Finland has taken the step before Sweden. The Finnish president, Sauli Niinistö, and the Nordic country’s Foreign and Security Committee have formally approved this Sunday the NATO membership application, the head of state and the prime minister, Sanna Marin, announced at a press conference in Helsinki. “Today is a historic day. We are starting a new era”, Niinistö highlighted. The decision still has to be ratified in the Eduskunta (Parliament) during the next few days, although all the forces of the parliamentary arch have already announced that they will give the green light to entry.
President Niinistö, 73, a member of the National Coalition (Liberals), made the announcement in Finnish, Swedish (co-official language) and English. Social Democrat Marin has expressed her wish for the ratification process to be “as quick and smooth as possible”. This Sunday’s statement comes three days after Niinistö and Marin issued a joint statement in which they personally urged to apply for membership “as soon as possible” to guarantee the security of the Nordic country.
Niinistö, 73, leads the Nordic country’s foreign policy in cooperation with the Executive, as well as being Commander-in-Chief of the Finnish Armed Forces. The Foreign Affairs and Security Committee of the Finnish Executive is made up of the head of government and the ministers of Foreign Affairs, Defense, Finance, Foreign Trade, Justice, Education and the Environment. Marin, 36, leads a coalition government made up of five parties — Social Democrats, Green League, Center Party, Left Alliance and the Swedish People’s Party of Finland —, among which is not the liberal formation of the head of state .
On Monday the debate will start in the Eduskunta to ratify the request. All the Finnish political forces —including the ecologists and the ex-communists, whose sister formations in Stockholm continue to position themselves against the accession of the Scandinavian country— have already announced that they will support integration into the Alliance. The last to do so was precisely the Prime Minister’s Social Democratic Party, which endorsed the entry this Saturday after a meeting of its leadership. However, it is expected that the parliamentary process for ratification could probably last for two days, since, as announced last Thursday by the Foreign Minister, Pekka Haavisto, a member of the Green League, “more than a hundred deputies will want to intervene during the discussion.”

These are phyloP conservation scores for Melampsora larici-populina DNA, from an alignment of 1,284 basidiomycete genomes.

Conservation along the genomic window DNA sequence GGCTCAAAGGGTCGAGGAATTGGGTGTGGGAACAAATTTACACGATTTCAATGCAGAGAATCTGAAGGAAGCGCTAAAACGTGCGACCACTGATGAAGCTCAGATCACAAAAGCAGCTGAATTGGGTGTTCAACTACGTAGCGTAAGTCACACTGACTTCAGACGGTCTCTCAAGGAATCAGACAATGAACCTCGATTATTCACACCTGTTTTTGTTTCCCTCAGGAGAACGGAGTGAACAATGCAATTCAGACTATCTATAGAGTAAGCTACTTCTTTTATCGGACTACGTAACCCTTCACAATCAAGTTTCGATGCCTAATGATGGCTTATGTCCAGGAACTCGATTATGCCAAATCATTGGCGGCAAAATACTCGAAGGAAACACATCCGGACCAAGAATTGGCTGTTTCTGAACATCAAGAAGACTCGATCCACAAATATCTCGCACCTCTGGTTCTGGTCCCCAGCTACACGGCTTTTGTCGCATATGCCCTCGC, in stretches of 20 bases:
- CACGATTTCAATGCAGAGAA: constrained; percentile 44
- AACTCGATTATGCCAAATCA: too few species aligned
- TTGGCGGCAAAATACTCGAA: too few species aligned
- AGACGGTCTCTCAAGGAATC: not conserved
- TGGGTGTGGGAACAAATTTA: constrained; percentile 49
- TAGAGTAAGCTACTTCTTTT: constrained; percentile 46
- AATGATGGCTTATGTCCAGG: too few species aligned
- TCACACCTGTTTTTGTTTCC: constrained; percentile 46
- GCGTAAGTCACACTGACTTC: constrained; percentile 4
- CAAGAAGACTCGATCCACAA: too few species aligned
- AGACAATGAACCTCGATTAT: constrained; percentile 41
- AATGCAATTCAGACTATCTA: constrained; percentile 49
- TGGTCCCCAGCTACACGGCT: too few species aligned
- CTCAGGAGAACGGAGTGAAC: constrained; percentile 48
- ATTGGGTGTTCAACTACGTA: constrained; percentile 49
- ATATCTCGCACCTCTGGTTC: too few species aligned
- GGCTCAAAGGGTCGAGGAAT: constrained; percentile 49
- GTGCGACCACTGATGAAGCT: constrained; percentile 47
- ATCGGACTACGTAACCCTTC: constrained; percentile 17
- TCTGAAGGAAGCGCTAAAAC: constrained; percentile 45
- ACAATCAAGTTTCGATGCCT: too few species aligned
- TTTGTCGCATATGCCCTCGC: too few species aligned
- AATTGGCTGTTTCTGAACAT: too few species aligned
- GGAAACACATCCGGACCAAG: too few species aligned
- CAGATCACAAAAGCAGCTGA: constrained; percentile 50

Turkish President Recep Tayyip Erdogan on Friday expressed his disagreement with the accession plans of Finland and Sweden. Niinistö has acknowledged his “confusion” about Ankara’s position and has assured that the Turkish president had been “pleased” and “in favor” of the incorporation in recent weeks. “On Friday we heard something different and on Saturday it was open to incorporation again. We want a clear answer on this and we look forward to talking with Erdogan about the issues he raises,” he added. Turkey’s army is the second largest in the entire Alliance, only behind that of the United States. The process of ratification of Finland’s accession – which requires the approval in Parliament of the 30 members of the Alliance – could take between six and 12 months, according to sources from the organization founded in 1949.
Finland, which shares a border of more than 1,300 kilometers with Russia, has been militarily non-aligned for 75 years. But after the start of the Russian offensive on Ukraine in late February, political consensus and public opinion spiraled in favor of calling for membership. At the end of last year, barely 20% of the Finnish population was in favor of joining the Alliance, but a survey by a public body released last Monday shows that only 11% of citizens today prefer that the Nordic country join stay out of NATO. The change has also been drastic among the political forces: the Social Democrat Marin assured in an interview with this newspaper at the end of January that the possibility of joining the Atlantic Alliance was not an option in the short term.
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On Saturday, the Finnish president called his Russian counterpart, Vladimir Putin, to inform him that his country would imminently ask to join the military bloc. Russia has repeatedly warned that there will be “political and military” consequences if Helsinki joins the Atlantic Alliance, although the Kremlin released a statement after the phone call stating that “the end of the traditional policy of military neutrality It would be a mistake, as there is no threat to Finland’s security.” Niinistö stressed this Sunday that “membership in NATO does not change the geography” between the two neighboring countries, and that during his conversation with Putin he urged the Russian president to “maintain in the future” certain aspects of bilateral cooperation that do not have any relation to joining the Atlantic Alliance.
Niinistö and Marin’s announcement puts more pressure on Sweden, which with the entry of Finland would become the only country of all the Nordic and Baltic countries that would remain outside NATO. However, the Swedish Social Democratic Party – winner in all the general elections that the Scandinavian country has held since 1914 – will announce this Sunday if it breaks with its traditional position against integration into the Alliance and gives the green light to accession. In case of doing so, only the ecologists and the ex-communists (who add up to just over 10% of the seats) would be the only two Swedish parliamentary forces that would maintain their refusal to apply for membership. Support for joining the military bloc has also increased in Sweden in recent months, but less strongly than in Finland, and in Stockholm the dissenting voices still sound much stronger than in Helsinki.